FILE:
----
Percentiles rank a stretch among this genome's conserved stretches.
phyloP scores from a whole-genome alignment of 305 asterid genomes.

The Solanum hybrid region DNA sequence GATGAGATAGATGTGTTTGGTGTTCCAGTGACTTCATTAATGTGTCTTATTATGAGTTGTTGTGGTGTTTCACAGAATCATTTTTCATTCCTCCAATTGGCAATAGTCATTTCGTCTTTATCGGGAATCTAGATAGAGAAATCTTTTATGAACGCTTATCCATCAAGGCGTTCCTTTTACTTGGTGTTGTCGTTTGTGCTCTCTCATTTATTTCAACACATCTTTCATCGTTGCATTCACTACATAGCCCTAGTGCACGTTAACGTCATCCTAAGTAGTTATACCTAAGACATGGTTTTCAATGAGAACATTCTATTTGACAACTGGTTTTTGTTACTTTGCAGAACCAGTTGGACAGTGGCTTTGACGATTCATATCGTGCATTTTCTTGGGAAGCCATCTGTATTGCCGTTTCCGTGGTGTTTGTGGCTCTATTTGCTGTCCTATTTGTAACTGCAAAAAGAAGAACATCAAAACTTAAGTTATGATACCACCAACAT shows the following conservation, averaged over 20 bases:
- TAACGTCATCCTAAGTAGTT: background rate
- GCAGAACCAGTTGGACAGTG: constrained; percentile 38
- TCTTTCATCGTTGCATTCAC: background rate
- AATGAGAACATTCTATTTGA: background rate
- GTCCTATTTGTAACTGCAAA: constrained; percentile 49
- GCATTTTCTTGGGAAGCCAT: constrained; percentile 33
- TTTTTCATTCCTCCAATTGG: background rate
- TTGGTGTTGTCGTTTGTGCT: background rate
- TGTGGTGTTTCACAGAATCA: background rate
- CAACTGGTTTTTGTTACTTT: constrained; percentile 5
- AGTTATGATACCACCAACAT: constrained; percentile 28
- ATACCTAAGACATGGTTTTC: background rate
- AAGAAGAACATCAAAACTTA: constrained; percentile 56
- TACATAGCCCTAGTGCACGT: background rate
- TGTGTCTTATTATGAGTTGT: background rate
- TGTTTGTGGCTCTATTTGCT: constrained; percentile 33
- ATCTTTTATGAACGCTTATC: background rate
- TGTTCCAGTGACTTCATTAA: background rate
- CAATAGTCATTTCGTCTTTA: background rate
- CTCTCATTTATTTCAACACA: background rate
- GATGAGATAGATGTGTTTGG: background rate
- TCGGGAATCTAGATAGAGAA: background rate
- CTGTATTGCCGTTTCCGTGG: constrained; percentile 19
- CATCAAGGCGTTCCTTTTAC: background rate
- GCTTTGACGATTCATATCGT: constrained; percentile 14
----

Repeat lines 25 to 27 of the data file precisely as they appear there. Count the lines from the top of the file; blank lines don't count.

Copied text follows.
- TCGGGAATCTAGATAGAGAA: background rate
- CTGTATTGCCGTTTCCGTGG: constrained; percentile 19
- CATCAAGGCGTTCCTTTTAC: background rate